# Sunday Times Teaser 3215 – Darts League

*by Andrew Skidmore*

#### Published Friday May 03 2024 (link)

In our darts league, each team plays each other once. The result of each match is decided by the number of legs won, and each match involves the same number of legs. If both teams win the same number of legs, the match is drawn. The final league table shows the games won, drawn or lost, and the number of legs won for and against the team. The Dog suffered the most humiliating defeat, winning only one leg of that match. Curiously, no two matches had the same score.

What was the score in the match between The Crown and The Eagle?

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@John, nice solution but not entirely correct (“each team plays each other once”).

Frits, each does play every other team just once. The four scores on the line with the team’s name are the scores from its point of view with every other team. Each score has a corresponding score that is reversed on the printout line of one of the other teams. Sorry that the printout is rather unformatted.

In the exampe you give I can only conclude that The Dog played twice against The Anchor.

Frits: you’re right; there was a bug. Thanks for bringing it to my attention.

Here is the corrected code with a few other tweeks.

Moving the ‘one to one’ check into the function saves execution time and reduces code length.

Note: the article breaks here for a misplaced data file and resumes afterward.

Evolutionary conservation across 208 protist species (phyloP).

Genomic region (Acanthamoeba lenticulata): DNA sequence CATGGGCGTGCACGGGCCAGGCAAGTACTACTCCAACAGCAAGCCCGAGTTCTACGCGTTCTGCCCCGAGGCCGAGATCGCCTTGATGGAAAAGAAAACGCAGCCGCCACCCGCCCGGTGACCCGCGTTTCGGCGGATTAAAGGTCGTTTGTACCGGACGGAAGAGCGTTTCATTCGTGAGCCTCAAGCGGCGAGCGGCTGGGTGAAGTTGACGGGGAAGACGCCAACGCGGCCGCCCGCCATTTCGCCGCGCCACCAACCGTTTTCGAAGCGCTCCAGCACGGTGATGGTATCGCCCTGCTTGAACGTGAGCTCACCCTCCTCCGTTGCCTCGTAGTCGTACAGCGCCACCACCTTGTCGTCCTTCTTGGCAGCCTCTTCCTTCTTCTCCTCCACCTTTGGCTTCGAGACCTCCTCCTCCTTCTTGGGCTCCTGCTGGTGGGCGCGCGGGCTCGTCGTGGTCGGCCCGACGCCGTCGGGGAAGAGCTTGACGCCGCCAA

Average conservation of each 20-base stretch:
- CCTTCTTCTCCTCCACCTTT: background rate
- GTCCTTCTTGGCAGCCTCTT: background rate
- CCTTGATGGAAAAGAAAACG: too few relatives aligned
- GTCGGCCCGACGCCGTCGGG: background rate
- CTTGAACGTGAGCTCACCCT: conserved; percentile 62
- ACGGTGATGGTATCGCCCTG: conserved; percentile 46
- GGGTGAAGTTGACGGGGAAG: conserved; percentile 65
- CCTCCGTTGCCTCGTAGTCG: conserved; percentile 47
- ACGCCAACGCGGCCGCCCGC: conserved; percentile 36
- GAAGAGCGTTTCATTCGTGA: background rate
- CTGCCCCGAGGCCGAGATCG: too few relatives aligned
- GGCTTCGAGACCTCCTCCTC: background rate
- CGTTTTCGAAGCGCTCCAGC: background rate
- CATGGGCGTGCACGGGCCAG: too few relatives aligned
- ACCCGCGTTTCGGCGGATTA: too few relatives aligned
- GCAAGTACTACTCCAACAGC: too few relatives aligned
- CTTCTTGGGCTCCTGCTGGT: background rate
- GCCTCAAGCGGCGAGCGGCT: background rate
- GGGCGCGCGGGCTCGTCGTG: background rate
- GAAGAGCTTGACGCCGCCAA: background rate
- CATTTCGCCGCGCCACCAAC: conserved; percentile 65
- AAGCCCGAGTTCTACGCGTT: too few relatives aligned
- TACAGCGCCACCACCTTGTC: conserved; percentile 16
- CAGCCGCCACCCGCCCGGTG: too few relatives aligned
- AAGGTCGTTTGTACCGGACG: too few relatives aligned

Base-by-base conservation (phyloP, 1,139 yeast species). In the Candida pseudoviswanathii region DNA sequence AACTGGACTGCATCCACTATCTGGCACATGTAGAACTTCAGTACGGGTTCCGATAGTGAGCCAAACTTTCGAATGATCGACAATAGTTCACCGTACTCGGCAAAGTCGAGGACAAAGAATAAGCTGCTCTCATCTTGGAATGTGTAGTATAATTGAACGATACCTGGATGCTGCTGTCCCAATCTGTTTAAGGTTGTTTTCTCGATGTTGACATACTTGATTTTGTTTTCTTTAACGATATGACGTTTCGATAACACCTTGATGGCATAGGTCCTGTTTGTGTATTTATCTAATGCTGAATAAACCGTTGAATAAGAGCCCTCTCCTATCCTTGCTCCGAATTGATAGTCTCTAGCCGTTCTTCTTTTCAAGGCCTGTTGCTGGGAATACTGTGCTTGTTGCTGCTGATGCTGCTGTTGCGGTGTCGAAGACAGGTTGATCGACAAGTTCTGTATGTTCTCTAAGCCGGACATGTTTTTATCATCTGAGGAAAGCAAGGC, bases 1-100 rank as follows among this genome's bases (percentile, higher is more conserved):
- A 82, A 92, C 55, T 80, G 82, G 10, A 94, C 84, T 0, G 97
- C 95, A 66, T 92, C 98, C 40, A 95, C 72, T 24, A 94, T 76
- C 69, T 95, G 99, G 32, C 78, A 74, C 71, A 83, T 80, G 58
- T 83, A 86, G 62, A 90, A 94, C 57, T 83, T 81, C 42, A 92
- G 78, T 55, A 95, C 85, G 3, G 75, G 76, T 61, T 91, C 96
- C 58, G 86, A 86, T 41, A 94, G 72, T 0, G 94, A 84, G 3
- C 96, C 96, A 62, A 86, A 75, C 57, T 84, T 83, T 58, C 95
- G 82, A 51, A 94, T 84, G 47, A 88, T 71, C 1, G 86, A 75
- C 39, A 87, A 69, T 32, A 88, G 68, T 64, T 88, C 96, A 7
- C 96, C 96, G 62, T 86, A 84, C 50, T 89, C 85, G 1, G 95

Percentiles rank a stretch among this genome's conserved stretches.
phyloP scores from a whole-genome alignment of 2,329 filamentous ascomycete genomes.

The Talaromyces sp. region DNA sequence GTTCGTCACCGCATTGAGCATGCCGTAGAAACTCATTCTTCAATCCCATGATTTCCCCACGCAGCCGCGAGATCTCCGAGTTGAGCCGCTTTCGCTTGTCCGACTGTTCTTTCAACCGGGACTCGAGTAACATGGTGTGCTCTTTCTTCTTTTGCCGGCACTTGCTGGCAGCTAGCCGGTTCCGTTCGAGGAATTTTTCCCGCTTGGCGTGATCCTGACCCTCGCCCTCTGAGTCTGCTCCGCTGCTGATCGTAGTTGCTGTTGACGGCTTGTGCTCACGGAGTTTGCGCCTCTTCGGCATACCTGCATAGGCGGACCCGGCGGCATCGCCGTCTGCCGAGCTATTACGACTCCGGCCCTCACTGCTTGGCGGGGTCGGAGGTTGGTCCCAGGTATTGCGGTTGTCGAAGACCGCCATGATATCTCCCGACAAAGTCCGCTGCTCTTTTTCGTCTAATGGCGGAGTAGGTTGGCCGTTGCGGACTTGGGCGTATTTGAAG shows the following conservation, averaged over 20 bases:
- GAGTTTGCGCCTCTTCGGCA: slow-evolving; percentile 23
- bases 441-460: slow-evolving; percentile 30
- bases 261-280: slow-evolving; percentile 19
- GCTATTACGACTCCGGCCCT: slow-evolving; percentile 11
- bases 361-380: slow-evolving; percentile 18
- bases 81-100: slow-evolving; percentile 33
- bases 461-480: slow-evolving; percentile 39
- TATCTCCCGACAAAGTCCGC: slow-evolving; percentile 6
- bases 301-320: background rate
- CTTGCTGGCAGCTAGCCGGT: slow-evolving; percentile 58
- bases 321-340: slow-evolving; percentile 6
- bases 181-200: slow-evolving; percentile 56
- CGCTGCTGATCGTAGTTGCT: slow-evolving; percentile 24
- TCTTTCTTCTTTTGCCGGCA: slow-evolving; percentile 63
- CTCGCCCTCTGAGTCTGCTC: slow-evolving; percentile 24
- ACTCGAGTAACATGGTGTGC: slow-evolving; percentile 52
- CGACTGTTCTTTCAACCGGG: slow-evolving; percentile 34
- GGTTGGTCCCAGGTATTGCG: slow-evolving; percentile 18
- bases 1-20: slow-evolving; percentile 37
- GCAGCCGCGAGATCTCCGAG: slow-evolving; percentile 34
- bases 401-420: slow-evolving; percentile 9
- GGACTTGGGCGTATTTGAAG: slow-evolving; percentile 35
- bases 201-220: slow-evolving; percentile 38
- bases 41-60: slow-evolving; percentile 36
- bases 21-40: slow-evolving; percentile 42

Congratulations on an excellent approach to this teaser John. I copied Frits approach so I thought I would provide a version of your own too. I hope the reasons for the changes I made are clear but I am happy to explain them if not

A variation on Brian’s program. Instead of selecting 3 or 4 scores we can select 2 or 3 scores and calculate the fourth.

Shorter and faster (even without calculating the fourth entry)

That is the approach I used when I got round to doing this one myself.

Thanks Brian for the improvements. Your comment writing is streets ahead of mine. I’ve rewritten the printout to give a more conventional score table with a few minor column alignment problems.

It is quite tedious to do decent alignments with tuples since it becomes

necessary to format the internals of the tuples themselves.

I managed to distill the five lines of code in 50-60 above into a 2 line comprehension using a dictionary. This permits insertion of values into the score table in any order. Some preformatting for printout is also done in the comprehension to get proper column alignment.

To cut down on indentation, I joined up the 2 ‘if’ statements back into 1, leaving plenty of space for readability.